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WHO Says It Is Not Looking to Place Blame as it Investigates COVID Origins

  • World
  • 5 min read

Officials at the World Health Organization said its efforts to investigate the origins of the coronavirus are not about finding “somebody to blame” as the agency sends a team of international experts to China this week.

WHO emergencies chief Mike Ryan told a news briefing in Geneva Monday “we are looking for the answers here that may save us in the future. Not culprits and not people to blame.”

If blame exists, Ryan said, “we can blame climate change. We can blame policy decisions made 30 years ago about everything from urbanization to the way we exploit the forest.”

Speaking earlier at the briefing, WHO Director-General Tedros Adhanom Ghebreyesus said the team traveling to China would seek to understand the source of the early infection in the central city of Wuhan.

Their comments came after China announced that the WHO team would arrive in China Thursday.

It was not immediately clear, however, if the experts would be allowed to travel to Wuhan, where the virus originally emerged in late 2019.

“It’s very important that as the WHO is in the lead in fighting the pandemic, that it also has a leading role in trying to look back at the roots of this pandemic so we can be better prepared for the next one,” United Nations spokesman Stephane Dujarric said about the team’s travel to China.

Also on Monday, China announced 103 new COVID-19 cases, the country’s biggest jump in infections in more than five months.

France also reported a rise in infections, saying in newly released data Monday that cases are on average increasing by more than 18,000 a day, a seven-week high. France’s cumulative total of cases stands at 2.8 million, the sixth highest in the world, according to the Johns Hopkins Coronavirus Resource Center.

In Britain, Prime Minister Boris Johnson said Monday that tougher lockdown measures could be necessary if cases continue to rise. He urged the public to have “maximum vigilance” in adhering to the current restrictions.

The British government Monday launched an ambitious coronavirus vaccination plan, with the goal of having 15 million citizens inoculated by the middle of next month.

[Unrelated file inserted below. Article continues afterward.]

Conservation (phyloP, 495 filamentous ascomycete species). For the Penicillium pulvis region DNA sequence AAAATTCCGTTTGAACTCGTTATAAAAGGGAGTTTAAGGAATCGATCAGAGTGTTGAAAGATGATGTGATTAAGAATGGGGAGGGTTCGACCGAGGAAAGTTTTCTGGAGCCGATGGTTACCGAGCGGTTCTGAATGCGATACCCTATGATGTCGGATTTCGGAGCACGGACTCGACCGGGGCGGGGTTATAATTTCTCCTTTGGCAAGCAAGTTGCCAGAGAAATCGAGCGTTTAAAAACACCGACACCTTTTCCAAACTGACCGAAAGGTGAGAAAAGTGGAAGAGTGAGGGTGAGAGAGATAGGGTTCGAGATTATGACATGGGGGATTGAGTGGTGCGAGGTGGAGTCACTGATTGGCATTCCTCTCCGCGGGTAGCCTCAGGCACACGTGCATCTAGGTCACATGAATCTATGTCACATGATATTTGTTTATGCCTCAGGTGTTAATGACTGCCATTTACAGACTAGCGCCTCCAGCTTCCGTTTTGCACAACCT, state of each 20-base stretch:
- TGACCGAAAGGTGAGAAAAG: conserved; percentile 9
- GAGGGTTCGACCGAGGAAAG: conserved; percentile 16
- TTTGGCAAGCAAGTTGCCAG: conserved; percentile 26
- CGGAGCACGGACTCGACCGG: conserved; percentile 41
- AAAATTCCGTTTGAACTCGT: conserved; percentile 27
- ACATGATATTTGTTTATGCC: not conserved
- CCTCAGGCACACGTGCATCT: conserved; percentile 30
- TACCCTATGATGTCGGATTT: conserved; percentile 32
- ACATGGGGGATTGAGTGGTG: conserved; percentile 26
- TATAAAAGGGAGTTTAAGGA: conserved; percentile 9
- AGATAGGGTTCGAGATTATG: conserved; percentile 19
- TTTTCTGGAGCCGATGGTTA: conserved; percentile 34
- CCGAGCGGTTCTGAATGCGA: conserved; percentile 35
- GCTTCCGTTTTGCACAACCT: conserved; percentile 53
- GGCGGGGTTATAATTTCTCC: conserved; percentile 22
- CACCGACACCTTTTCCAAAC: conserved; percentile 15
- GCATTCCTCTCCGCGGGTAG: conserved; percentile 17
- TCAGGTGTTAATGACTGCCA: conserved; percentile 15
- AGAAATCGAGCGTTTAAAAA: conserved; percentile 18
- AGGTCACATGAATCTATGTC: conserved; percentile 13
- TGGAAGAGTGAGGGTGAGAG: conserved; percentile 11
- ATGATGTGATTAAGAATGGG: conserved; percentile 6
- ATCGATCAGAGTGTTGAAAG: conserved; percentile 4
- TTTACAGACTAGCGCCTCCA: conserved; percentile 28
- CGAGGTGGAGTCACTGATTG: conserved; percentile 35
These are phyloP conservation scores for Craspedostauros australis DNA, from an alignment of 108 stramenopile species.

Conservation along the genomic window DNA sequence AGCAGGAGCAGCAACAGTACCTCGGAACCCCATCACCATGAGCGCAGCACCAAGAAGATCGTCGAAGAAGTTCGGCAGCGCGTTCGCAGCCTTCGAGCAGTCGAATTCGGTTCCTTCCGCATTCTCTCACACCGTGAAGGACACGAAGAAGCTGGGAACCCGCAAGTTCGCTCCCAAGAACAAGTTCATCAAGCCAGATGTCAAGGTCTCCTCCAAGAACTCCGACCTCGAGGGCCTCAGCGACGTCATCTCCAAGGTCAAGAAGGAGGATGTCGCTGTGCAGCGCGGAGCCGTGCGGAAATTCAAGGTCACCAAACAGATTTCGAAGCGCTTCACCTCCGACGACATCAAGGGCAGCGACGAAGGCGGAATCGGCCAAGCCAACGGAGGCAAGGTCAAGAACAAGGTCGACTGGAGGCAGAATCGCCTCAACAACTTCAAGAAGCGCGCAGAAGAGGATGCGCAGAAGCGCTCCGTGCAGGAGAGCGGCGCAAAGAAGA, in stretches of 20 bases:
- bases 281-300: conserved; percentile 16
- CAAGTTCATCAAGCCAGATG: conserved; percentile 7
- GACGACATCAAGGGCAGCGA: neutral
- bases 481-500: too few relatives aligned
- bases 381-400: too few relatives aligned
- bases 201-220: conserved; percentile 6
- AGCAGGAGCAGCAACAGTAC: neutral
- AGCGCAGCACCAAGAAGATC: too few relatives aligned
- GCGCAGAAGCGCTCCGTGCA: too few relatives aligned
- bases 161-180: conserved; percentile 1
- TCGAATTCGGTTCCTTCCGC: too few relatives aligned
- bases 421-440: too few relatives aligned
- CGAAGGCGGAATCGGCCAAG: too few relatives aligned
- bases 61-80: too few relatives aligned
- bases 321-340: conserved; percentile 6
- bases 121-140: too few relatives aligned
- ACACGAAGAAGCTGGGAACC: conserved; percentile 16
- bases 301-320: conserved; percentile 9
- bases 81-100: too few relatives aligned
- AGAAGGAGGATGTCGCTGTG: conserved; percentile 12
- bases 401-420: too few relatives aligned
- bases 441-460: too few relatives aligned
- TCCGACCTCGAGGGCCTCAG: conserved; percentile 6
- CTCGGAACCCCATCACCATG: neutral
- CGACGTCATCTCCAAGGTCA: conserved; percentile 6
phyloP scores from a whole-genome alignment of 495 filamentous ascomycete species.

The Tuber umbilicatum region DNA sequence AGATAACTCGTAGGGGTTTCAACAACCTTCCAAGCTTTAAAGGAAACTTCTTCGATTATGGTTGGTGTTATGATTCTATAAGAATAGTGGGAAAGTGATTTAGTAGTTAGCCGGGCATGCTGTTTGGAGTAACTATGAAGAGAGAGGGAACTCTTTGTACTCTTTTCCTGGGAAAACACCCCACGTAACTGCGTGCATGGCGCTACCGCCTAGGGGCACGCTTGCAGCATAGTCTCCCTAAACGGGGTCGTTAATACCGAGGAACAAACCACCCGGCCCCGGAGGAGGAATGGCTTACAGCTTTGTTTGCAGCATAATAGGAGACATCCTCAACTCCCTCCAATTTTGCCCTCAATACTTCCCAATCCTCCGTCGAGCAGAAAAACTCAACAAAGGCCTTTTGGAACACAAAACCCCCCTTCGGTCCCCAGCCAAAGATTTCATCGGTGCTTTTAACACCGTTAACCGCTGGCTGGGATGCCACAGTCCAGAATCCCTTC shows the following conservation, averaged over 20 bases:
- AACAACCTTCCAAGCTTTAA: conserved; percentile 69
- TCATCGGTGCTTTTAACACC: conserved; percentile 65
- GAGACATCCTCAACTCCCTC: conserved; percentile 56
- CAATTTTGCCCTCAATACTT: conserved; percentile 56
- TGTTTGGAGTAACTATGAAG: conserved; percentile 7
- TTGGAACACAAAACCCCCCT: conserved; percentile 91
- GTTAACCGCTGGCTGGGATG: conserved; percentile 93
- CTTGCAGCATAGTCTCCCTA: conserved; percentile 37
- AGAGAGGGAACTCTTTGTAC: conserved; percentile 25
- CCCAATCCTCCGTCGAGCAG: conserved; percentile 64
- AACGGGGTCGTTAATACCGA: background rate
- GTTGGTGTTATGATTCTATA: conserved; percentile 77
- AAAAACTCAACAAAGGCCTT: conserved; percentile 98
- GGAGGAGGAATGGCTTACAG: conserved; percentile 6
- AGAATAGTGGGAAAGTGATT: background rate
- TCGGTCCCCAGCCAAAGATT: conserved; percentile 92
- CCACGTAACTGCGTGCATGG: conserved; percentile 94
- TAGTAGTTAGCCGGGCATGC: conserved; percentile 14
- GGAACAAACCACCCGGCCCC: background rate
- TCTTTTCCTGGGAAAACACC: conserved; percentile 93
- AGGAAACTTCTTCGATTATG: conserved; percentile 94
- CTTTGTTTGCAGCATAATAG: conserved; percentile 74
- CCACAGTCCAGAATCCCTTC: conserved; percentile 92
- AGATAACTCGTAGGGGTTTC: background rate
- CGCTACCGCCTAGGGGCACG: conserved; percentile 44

In a statement, the health department said the plan is to have 2,700 vaccination sites around the country, with one located within 16 kilometers of every person in Britain by the end of January.

The death toll in Britain has been soaring. It now stands at more than 82,000 — the world’s fifth-highest toll — while more than 3 million people have tested positive for the coronavirus, according to Johns Hopkins University.

In Portugal, President Marcelo Rebelo de Sousa tested positive for the coronavirus but has so far shown no symptoms, his office said Monday.

In the United States, the Centers for Disease Control and Prevention said nearly 9 million Americans had been given their first COVID-19 vaccination dose as of Monday morning. That is less than one-third of the total doses distributed to states by the U.S. government.

The rollout of the COVID-19 vaccine in the United States has been fraught with problems, according to an Associated Press report.

Gianfranco Pezzino, who was the public health officer in Shawnee County, Kansas, until his recent retirement, told AP, “The recurring theme is the lack of a national strategy and the attempt to pass the buck down the line, lower and lower, until the poor people at the receiving end have nobody else that they can send the buck to.”

In another development Monday, two gorillas at California’s San Diego Zoo have tested positive for COVID-19 after exhibiting symptoms of the disease. The cases are believed to be the first known cases of the virus in apes.

California Gov. Gavin Newsom said health officials are trying to determine whether the virus was transmitted between animals or from humans to the apes.

In South Africa, President Cyril Ramaphosa announced his country has secured 20 million doses of COVID-19 vaccines, which he said are expected to be delivered mainly in the first half of the year.

The British variant of the COVID-19 virus, thought by scientists to be much more contagious, has been found in Russia, according to news reports Sunday.

Russia, which has recorded more than 3 million cases of the virus, had already suspended flights from Britain until January 13 and is mandating a two-week isolation period for those traveling from Britain.

The British variant of the virus has been found in 45 countries and at least eight U.S. States. Another variant discovered in South Africa was found Sunday in some positive cases in Ireland.

Yet a third new variant has been found in Japan in travelers from Brazil. The Brazil variant is different from the British and South African variants, but the three share a common mutation.

While the variants are worrisome, they are not unexpected, according to scientists. The coronavirus has made thousands of tiny modifications since it was first discovered, researchers say.

Johns Hopkins reported late Monday that there are more than 90.7 million global COVID-19 cases. The United States has the most with 22.5 million, followed by India with 10.5 million and Brazil with 8.1 million.

Worldwide, nearly 2 million people have died from COVID-19.

VOA News